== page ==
English football’s “American Pie moment”
Posted on December 27, 2017
LET’S make this clear, this is not an article about judging who was guilty and who should have been punished for the events of May 1985 when 39 Juventus fans died at a dilapidated football stadium in Brussels. This is about the consequences of the Heysel Stadium disaster, what it did to English football and how it has helped shape English football today.
It is not unreasonable to suggest that England, as a football nation, was among the top eight in 1985. Indeed, in 1986, England produced a credible World Cup performance to reach the last eight and certainly suffered from the sharp practice of one Diego Maradona. But it is equally relevant to claim that 1986 saw the first signs of decline in the English national team, a decline that was slow burning, certainly, but one that set a trend of under-performance that was invariably turned around at the 11th hour. Consider that in the first two group games, England lost to an average Portugal and drew with Morocco before Gary Lineker’s hat-trick sent them through Group F in second place behind Morocco. 1974 and 1978 aside, this was an indication that England’s place in world football was changing.
How much of that change was due to Heysel and England’s expulsion from European competition? It was probably too early for those events to be blamed for a lack-lustre performance in the group, but in the following years, it is possible to align isolation with diminishing returns on the international stage. In 1990, England may have reached the semi-finals of the World Cup, but look at the facts – two draws (Ireland and the Dutch) and a scruffy 1-0 win against Egypt in the group; a last gasp win against Belgium (not the Belgium of today) and a lucky win against Cameroon, thanks to two penalties. Jingoism to the fore, it felt better than it should have. Nevertheless, the two World Cups bookended the ban on English clubs and, regardless of the quality in 1990, the relative success of Bobby Robson’s team provided a signpost for the future.
In between, what happened to English football? Is it wrong to assume that the current state of domestic football can draw some influence from Heysel? It may well have been the catalyst to rethink the game.
After Heysel and before Hillsborough, English football was in turmoil. The European ban from 1985 to 1990 looked to be the final straw, but Hillsborough happened and it really did seem like the death knell for English football. What it turned out to be was the game bottoming out, realising that the old model was finished, that to survive and flourish it had to learn from European counterparts. I would take time, but in keeping with newspaper reports at the time that claimed “the day the football died”, Heysel was possibly the sport’s American Pie moment.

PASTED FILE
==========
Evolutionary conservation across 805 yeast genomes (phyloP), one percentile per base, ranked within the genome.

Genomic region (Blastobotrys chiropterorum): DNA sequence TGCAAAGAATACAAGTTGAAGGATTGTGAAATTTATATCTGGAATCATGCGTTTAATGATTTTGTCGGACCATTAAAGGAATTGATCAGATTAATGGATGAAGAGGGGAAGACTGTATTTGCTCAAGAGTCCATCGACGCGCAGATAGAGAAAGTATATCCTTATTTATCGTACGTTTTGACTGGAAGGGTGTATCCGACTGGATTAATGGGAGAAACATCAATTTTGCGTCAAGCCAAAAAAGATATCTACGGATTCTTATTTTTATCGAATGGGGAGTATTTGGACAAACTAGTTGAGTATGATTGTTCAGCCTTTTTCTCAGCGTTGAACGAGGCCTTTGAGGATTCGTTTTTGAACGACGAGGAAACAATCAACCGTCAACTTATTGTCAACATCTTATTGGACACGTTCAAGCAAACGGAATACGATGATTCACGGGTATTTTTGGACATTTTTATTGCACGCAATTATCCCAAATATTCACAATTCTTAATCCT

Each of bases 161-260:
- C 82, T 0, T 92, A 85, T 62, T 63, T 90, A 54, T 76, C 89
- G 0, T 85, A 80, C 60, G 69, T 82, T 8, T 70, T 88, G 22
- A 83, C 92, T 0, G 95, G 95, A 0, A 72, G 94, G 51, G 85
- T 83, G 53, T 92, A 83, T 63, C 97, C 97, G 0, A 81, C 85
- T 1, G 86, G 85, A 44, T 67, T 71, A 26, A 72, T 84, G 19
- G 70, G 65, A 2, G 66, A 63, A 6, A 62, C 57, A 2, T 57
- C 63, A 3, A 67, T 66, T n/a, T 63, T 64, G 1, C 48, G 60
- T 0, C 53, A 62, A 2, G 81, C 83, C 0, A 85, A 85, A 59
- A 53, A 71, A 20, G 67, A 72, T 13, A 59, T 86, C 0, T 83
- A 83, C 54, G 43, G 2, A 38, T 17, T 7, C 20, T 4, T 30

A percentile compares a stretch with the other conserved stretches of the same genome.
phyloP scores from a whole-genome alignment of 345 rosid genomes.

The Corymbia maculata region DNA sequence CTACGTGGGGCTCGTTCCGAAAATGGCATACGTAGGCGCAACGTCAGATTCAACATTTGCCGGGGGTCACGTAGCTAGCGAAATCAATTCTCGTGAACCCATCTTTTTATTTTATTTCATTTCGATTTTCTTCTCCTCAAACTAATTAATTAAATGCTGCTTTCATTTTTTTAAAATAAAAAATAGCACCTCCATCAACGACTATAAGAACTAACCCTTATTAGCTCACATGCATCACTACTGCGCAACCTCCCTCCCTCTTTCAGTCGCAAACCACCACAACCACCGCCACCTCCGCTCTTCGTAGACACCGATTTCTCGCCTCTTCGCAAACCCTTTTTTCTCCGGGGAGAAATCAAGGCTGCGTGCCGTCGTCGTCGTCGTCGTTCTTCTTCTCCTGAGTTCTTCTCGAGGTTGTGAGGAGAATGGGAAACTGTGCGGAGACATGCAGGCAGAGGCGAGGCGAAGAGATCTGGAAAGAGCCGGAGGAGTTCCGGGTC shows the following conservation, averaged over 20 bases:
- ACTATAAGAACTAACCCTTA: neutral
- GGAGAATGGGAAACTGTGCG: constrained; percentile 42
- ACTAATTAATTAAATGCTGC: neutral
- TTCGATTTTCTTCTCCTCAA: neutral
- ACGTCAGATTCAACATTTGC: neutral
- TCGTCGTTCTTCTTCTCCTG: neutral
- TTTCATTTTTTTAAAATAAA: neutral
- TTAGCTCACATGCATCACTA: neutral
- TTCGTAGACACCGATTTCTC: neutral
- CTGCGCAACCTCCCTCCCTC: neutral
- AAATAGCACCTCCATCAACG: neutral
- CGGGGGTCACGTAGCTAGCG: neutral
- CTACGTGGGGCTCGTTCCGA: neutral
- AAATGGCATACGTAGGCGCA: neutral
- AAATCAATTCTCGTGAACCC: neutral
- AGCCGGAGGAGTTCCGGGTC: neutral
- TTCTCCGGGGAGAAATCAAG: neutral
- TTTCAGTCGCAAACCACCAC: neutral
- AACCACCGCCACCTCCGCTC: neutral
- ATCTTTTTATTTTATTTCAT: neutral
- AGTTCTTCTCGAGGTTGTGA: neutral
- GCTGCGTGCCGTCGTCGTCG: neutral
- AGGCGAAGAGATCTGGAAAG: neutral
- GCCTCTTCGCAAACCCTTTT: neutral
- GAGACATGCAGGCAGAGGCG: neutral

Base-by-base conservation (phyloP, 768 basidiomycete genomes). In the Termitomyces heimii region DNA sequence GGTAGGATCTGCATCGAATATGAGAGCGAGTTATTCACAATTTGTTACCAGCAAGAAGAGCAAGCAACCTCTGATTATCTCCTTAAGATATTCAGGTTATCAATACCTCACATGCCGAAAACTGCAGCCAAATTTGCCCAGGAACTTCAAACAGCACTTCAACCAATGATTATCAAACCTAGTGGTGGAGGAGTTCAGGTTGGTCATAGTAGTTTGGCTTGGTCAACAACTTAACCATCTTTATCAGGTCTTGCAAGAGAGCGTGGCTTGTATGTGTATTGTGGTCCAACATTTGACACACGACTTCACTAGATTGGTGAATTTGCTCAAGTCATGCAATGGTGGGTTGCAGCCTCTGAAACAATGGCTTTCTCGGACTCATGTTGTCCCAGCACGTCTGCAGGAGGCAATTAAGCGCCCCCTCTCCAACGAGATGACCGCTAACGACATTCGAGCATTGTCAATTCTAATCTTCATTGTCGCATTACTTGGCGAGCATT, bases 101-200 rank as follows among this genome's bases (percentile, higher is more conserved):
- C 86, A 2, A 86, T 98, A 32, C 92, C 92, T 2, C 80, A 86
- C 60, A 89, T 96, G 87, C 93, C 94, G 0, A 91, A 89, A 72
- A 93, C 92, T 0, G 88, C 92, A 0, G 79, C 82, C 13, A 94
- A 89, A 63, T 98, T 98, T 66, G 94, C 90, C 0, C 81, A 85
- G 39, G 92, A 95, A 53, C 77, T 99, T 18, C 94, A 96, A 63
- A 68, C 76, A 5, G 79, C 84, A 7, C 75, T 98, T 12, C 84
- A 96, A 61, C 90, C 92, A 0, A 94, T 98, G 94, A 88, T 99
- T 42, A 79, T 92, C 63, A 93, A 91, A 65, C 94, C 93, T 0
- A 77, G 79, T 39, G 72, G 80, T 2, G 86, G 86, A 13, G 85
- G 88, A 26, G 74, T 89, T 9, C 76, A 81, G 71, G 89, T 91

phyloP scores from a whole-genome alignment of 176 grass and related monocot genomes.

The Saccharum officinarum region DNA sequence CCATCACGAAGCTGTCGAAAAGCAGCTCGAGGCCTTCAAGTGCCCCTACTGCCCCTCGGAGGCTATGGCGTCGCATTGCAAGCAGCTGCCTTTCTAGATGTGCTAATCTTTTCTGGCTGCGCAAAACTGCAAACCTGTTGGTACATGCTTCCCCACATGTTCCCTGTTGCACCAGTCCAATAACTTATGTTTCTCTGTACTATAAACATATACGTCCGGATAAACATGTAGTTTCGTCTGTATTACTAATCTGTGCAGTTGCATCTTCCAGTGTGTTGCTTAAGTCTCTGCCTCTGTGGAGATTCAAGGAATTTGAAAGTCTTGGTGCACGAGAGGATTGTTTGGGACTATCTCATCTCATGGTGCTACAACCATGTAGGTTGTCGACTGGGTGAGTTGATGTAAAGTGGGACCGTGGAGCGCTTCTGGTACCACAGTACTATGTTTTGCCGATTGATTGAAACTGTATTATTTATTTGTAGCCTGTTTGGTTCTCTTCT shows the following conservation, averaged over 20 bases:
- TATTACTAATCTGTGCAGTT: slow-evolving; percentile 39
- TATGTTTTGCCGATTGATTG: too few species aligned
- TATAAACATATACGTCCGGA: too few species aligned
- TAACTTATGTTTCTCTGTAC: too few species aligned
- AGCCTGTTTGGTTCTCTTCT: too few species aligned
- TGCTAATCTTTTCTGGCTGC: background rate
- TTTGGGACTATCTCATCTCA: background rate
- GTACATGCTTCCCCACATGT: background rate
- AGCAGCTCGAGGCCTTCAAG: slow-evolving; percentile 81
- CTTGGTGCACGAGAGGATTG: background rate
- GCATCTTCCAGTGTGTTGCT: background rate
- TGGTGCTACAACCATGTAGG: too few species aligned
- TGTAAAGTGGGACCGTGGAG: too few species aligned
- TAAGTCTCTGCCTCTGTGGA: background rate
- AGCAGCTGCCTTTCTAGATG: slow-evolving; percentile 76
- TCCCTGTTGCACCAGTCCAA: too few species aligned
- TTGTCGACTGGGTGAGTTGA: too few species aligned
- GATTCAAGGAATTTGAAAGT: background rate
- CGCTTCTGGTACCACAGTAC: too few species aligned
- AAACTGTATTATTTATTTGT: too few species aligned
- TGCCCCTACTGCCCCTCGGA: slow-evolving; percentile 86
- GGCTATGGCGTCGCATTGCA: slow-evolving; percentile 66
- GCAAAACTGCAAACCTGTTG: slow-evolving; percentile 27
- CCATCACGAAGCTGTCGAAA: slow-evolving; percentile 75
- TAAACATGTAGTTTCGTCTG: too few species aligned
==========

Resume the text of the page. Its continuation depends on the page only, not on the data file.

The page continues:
In 1985-86, the English public felt they were watching ‘second best’
Consider that the European ban period was effectively half a career for most players. There would be a group of promising players who might never benefit from European competition, hence there was something of a gradual exodus of players from English clubs – players like Gary Lineker, the Everton duo of Gary Stevens and Trevor Steven, Spurs men Chris Waddle and Glenn Hoddle, and forwards like Mark Hateley and Mark Hughes. Not for some time had so many players eager to try their luck outside the English league, although admittedly, Steven and Stevens ended up at Glasgow Rangers, who were attempting to create a “European” team in Scotland under Graeme Souness. Ian Rush, a Liverpool icon, also went abroad to, of all places, Juventus, but was unable to settle.
Lineker’s story really encapsulates the rather limited outlook for outstanding players at a certain point in their career. He left Leicester in 1985, spent one year at Everton before the Merseyside club accepted a £2.8m offer from Barcelona. At 25, he was in his peak years and with the length of the European ban uncertain, he might lose the chance of playing in UEFA competitions. If things had been different, the England striker might have stayed with Everton and won more prizes, although a character like Lineker has always appeared to seek an interesting rather than conventional career. Lineker did not return to English football until 1989 when he was approaching 30.
The England team performed abysmally in the 1988 European Championship, suggesting that English players may have fallen behind their cousins across the channel. Another player who, in his prime, was largely deprived of European football was John Barnes. He had enjoyed brief exposure to it when he was with Watford, but in the Liverpool team of 1987-88, arguably one of the most eloquent and expressive teams seen in England, he would not experience it until the ban was over. Like the two Everton teams of 1985 and 1987 and the Arsenal team of 1988-89, Liverpool’s last three title winners were all denied the chance of pitting their wits against Europe’s best.
It’s been said before, but Heysel and Hillsborough destroyed some of the myths that existed about Liverpool. It also killed the club’s air of invincibility, knocked the heart out of the people’s republic of the Kop. Not many people would have anticipated that after 1990, Liverpool would go almost 30 years without a league title, the longest spell the club has ever endured without a league championship victory.
Liverpool and other clubs could not benchmark themselves against Europe’s finest and it is not inconceivable that the public also felt they were now watching a product that was decidedly second best – although to be fair, the British audience were hardly connosieurs of European football as they were only exposed to it very spasmodically, having to rely on BBC TV’s Sportsnight to see midweek games involving English clubs.
Gates continued to fall, though, with the 1984-85 average of 21,080 declining to as low as 19,273 in 1987-88. Crowds at clubs chasing honours, such as Liverpool and Everton, held up, but in that hangover season of 1985-86, Arsenal, Chelsea and Tottenham drew their lowest top-flight attendances since before the first world war. By 1990, they had started to recover.
Naturally, punishment inflicted upon English clubs impacted the balance sheets of those expecting European football. In a forlorn attempt to fill the income gap, the Football League went overboard in conjuring up new, meaningless competitions to generate more income. The Full Members Cup was one such folly, giving its advocate, Ken Bates, a day-out at Wembley for his club, Chelsea who were desperate to regain re-entry to the elite band after more than a decade in the wilderness. Ironically, Chelsea were one of the clubs that felt the absence of Europe more than most as they had seemingly conjured up a team that was UEFA Cup material.